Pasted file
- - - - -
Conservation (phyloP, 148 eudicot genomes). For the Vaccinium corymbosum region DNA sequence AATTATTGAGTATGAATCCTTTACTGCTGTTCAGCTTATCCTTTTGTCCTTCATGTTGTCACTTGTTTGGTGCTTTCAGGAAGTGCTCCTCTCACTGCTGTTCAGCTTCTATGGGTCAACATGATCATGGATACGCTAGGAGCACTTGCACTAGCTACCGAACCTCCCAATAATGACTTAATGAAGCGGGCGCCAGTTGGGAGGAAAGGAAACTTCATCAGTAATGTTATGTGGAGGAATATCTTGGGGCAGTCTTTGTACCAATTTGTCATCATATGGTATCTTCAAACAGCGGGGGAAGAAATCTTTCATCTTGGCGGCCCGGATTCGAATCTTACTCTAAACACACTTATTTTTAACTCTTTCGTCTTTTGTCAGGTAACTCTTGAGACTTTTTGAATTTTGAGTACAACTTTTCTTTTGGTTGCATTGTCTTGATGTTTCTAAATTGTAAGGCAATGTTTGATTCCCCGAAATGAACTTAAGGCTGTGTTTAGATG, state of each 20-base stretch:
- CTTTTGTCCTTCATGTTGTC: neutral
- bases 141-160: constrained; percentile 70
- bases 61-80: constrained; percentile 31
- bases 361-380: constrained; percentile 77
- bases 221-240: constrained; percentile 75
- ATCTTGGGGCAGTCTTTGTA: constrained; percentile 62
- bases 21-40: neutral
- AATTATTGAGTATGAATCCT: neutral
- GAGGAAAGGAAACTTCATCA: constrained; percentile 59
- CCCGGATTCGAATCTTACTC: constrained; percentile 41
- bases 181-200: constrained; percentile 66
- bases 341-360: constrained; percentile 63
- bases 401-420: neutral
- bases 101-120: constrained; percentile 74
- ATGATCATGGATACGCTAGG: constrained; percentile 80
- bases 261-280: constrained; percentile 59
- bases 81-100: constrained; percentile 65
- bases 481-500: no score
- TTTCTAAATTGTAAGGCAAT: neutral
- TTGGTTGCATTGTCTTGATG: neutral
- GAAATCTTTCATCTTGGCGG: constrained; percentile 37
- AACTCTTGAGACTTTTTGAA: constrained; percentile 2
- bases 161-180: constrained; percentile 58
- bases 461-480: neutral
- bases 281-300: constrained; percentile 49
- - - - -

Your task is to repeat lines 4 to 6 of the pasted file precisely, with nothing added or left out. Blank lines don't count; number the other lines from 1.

- bases 61-80: constrained; percentile 31
- bases 361-380: constrained; percentile 77
- bases 221-240: constrained; percentile 75